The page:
A hip X-ray is a safe and painless test that uses a small amount of radiation to
make images of the hip joints (where the legs attach to the pelvis). During the examination,
an X-ray machine sends a beam of radiation through the pelvic bones and hip joints,
and an image is recorded on a computer or special film. This image shows the soft
tissues and the bones of the pelvis and hip joints.
The X-ray image is black and white. Dense body parts that block the passage of
the X-ray beam through the body, such as bones, appear white on the X-ray image. Softer
body tissues, such as the skin and muscles, allow the X-ray beams to pass through
them and appear darker. An X-ray technician takes the X-rays.
An X-ray technician in the radiology department of a hospital or a health care
provider's office takes the X-rays. Two different pictures are usually taken of the
hip: one from the front (anteroposterior view or AP), and one from the side (lateral
view, also known as the frog leg lateral view). Typically, X-rays of both hips are
taken for comparison, even if only one hip is causing symptoms.
Why It's Done
A hip X-ray can help find the cause of common signs and symptoms, such as limping,
pain, tenderness, swelling, or deformity in the hip area. It can detect broken bones
or a dislocated joint. If hip surgery is required, an X-ray may be taken to plan for
the surgery and, later, to see the results of the operation.
Also, a hip X-ray can help to detect bone cysts, tumors, infection of the hip joint,
or other diseases in the bones of the hips.
A hip X-ray doesn't require any special preparation. Your child may be asked to
remove some clothing, jewelry, or any metal objects that might interfere with the
If your daughter is pregnant, it's important to tell the X-ray technician or her
doctor. X-rays are usually avoided during pregnancy because there's a small chance
the radiation may harm the developing baby. But if the X-ray is necessary, precautions
can be taken to protect the fetus.
Although the procedure may take about 10 minutes or longer, actual exposure to
radiation is usually less than a second.
Your child will be asked to enter a special room that will most likely contain
a table and a large X-ray machine hanging from the ceiling. Parents usually can accompany
their child to provide reassurance. If you stay in the room while the X-ray is being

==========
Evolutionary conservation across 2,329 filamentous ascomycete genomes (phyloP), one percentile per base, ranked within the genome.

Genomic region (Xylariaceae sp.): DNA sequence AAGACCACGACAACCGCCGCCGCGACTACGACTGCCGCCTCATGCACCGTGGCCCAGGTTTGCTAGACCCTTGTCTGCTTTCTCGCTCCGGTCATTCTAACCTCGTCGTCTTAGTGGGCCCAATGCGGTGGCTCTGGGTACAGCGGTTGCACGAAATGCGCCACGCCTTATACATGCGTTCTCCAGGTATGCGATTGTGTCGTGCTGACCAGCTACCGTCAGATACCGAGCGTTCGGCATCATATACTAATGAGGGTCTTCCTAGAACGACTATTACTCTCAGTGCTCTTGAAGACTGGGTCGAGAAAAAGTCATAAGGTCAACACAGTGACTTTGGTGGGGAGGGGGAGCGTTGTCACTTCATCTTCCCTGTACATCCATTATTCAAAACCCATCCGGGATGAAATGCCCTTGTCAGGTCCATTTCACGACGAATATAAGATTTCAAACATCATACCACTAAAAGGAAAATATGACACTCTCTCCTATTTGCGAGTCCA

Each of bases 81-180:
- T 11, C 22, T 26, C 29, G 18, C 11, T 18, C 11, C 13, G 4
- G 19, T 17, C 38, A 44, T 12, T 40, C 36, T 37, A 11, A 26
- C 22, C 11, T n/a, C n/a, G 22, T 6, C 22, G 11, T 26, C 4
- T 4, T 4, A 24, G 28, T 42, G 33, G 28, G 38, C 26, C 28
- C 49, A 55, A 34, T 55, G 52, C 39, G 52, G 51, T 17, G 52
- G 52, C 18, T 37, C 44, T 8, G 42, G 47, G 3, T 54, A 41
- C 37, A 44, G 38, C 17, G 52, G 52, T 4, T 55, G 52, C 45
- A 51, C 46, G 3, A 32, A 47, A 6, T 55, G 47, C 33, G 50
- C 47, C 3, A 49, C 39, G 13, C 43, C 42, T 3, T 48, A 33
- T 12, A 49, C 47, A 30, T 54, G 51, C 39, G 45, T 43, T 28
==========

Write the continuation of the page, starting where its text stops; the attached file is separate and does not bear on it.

done, you'll be asked to wear a lead apron to protect certain parts of your body.
Your child's reproductive organs also will be protected with a lead shield.
The technician or radiologist will position your child on the table, then step
behind a wall or into an adjoining room to operate the machine. Two X-rays are usually
taken, one with the legs straight (AP view) and one with the knees apart and feet
together (frog leg view), which is how the lateral view usually is done. The technician
will return to reposition your child for each X-ray.
Older children will be asked to stay still for a couple of seconds while the X-ray
is taken; infants may require gentle restraint. Staying still is important to prevent
blurring of the X-ray image.
If your child is in the hospital and can't easily be brought to the radiology department,
a portable X-ray machine can be brought to the bedside. Portable X-rays are sometimes
used in emergency departments, intensive care units (ICUs), and operating rooms.
What to Expect
Your child won't feel anything as the X-rays are taken. The X-ray room may feel
cool due to air conditioning used to maintain the equipment.
The positions required for the X-rays may feel uncomfortable, but they need to
be held for only a few seconds. If your child has an injury or is in pain and can't
stay in the required position, the technician might be able to find another position
that's more comfortable. Babies often cry in the X-ray room, especially if they're
restrained, but this won't interfere with the procedure.
After the X-rays are taken, you and your child will be asked to wait a few minutes
while the images are processed. If they are blurred or unclear, the X-rays may need
to be redone.
Getting the Results
The X-rays will be looked at by a radiologist (a doctor who's specially trained
in reading and interpreting X-ray images). The radiologist will send a report to your
doctor, who will discuss the results with you and explain what they mean.
In an emergency, the results of an X-ray can be available quickly. Otherwise, results
are usually ready in 1-2 days. In most cases, results can't be given directly to the
patient or family at the time of the test.
In general, X-rays are very safe. Although there's some minor risk to the body
with any exposure to radiation, the amount used in a hip X-ray is small and not considered
dangerous. It's important to know that radiologists use the minimum amount of radiation
required to get the best results.
Developing babies are more sensitive to radiation and are at more risk for harm,
so if your daughter is pregnant, be sure to tell her doctor and the X-ray technician.
Helping Your Child
You can help your young child prepare for a hip X-ray by explaining the test in
simple terms before the procedure. It may help to explain that getting an X-ray is
much like posing for a picture.
You can describe the room and the equipment that will be used, and reassure your
child that you'll be right there for support. For older kids, be sure to explain the
importance of keeping still while the X-ray is taken so it won't have to be repeated.
If You Have Questions
If you have questions about why the hip X-ray is needed, speak with your doctor.
You can also talk to the X-ray technician before the procedure.